• There are plenty of river activities to engage in your spare time, such as rafting, boating, kayaking & canoeing, paddleboarding, and fishing.
  • There are some picturesque cycling routes for those who want to adventure on two wheels.
  • The Cairngorms National Park is at Perth’s doorstep and extends all the way to Inverness. It offers exciting opportunities for hill walking, mountain climbing, skiing, and camping.
  • If you love watching horse racing, Perth Racecourse in the parklands of the Scone Palace is an electrifying place to be. It is also the most northerly course in the UK.
  • Perth Highland Games is an annual event that showcases traditional sports of Scotland and highland dancing.

  • Perth Festival of the Arts is a ten-day dynamic spectacle of music, literature, stand-up, and visual arts that takes place in May every year. It is one of the oldest independent arts festivals in Scotland.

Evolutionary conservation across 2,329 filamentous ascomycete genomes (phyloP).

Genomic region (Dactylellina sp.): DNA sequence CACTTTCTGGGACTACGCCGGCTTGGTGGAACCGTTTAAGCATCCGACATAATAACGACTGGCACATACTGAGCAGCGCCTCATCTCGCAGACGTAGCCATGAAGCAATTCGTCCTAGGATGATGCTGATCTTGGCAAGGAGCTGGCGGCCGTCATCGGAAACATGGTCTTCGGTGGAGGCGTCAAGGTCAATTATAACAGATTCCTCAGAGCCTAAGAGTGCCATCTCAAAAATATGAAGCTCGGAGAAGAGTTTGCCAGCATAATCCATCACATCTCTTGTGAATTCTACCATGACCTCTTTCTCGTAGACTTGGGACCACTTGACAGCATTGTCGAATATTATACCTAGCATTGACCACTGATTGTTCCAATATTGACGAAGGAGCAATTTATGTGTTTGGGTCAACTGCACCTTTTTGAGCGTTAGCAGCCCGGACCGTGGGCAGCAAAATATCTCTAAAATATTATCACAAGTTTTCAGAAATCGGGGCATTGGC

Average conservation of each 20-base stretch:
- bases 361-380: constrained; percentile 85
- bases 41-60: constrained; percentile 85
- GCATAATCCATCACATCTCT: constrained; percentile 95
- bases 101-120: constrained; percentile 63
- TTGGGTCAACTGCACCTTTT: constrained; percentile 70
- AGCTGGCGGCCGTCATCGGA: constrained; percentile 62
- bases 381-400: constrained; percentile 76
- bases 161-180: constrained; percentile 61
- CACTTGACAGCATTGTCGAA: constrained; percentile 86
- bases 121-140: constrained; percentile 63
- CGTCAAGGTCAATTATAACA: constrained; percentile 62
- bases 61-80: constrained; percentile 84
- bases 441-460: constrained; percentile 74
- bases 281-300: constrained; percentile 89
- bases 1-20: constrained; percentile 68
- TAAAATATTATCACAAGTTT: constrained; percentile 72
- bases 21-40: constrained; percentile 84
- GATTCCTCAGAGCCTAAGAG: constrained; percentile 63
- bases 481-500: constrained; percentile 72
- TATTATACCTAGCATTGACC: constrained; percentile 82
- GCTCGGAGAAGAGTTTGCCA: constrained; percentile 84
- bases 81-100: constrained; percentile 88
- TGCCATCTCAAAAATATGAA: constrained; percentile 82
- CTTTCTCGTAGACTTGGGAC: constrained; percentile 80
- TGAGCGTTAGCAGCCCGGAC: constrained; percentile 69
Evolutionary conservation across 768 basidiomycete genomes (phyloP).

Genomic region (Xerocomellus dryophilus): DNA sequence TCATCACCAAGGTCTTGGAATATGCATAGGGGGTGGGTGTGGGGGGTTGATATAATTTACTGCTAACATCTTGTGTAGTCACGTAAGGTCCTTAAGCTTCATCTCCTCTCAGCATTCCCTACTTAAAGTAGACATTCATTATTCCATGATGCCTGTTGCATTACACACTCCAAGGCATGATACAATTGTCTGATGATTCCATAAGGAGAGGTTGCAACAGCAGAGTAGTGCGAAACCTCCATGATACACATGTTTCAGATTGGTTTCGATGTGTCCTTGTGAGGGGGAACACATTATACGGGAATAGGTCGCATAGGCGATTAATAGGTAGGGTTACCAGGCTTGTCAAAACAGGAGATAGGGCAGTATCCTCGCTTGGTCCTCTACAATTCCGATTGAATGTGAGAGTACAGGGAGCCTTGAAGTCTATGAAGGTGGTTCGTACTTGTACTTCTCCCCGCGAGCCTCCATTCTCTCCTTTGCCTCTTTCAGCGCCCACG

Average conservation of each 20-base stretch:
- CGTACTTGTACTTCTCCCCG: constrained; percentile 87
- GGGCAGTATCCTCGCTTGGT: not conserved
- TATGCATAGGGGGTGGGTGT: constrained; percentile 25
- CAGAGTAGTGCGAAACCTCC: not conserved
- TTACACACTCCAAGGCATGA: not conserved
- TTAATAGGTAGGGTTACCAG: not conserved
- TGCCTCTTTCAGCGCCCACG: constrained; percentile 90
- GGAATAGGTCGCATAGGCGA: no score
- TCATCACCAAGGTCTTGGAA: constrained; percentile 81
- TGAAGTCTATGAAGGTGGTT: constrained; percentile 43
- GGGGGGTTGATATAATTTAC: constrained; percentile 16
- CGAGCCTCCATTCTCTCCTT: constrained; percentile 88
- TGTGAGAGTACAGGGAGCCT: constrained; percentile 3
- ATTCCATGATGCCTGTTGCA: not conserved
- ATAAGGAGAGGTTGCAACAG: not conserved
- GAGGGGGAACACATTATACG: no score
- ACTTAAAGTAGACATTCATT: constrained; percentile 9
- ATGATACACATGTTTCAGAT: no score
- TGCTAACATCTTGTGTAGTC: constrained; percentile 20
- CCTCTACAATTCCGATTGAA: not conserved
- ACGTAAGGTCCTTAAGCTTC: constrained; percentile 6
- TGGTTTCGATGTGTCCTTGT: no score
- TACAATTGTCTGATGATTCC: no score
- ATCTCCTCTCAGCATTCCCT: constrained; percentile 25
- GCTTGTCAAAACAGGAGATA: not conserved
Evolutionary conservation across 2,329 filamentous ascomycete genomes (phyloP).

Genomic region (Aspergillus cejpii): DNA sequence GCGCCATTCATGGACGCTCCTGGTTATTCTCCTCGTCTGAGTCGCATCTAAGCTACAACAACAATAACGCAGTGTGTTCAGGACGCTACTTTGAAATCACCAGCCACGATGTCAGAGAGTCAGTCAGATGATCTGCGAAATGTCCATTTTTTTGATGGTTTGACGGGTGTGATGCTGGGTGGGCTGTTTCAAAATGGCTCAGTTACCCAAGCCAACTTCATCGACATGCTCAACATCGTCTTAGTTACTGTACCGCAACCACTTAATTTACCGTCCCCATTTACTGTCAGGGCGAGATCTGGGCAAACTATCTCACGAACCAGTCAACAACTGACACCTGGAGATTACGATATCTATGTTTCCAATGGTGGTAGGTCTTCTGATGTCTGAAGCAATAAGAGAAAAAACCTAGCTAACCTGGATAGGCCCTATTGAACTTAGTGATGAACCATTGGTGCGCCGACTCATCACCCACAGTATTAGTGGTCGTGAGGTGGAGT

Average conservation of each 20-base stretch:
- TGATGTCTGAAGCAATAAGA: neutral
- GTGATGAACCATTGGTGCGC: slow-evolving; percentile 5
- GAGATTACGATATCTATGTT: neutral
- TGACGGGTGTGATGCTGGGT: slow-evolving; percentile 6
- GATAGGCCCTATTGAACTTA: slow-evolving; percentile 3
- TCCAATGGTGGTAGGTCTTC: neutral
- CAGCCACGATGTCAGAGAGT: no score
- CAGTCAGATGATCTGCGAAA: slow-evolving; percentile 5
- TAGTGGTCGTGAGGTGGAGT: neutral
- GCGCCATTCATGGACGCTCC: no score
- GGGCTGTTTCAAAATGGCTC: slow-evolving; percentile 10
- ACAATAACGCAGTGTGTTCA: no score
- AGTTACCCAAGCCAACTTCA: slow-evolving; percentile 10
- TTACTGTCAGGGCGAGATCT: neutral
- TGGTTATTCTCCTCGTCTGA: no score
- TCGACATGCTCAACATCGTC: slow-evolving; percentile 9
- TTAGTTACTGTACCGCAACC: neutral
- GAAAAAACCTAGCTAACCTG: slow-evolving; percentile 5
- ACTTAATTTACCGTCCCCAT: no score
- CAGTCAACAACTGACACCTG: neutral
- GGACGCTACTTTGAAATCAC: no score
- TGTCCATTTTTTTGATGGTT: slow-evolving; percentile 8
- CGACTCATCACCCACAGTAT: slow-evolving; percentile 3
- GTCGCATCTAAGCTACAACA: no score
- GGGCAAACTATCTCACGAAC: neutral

• Pitlochry Festival Theatre hosts a packed cultural calendar of events.
  • Perth Festival of Yarn brings together fibre crafters, yarn dyers, and wool farmers.
  • Perth Festival of Chocolate and the Blair Castle Craft & Food Fair take place in November and December months.
  • There are winter festivals and markets too to look forward to.
  • Perth Concert Hall and Theatre is the principal venue for music, comedy, dance, theatre, and kids’ events.

Perth is fully serviced by Aldi, Tesco, Lidl, Asda, Metro, and Farmfoods. Perth farmers’ market that takes place on the first Saturday of every month except January offers fresh vegetables, fruits, meats, and fish locally produced and sourced. St John’s Shopping Centre has your favourite retail names. When it comes to wining and dining, Perth expands your horizons like a culinary champ.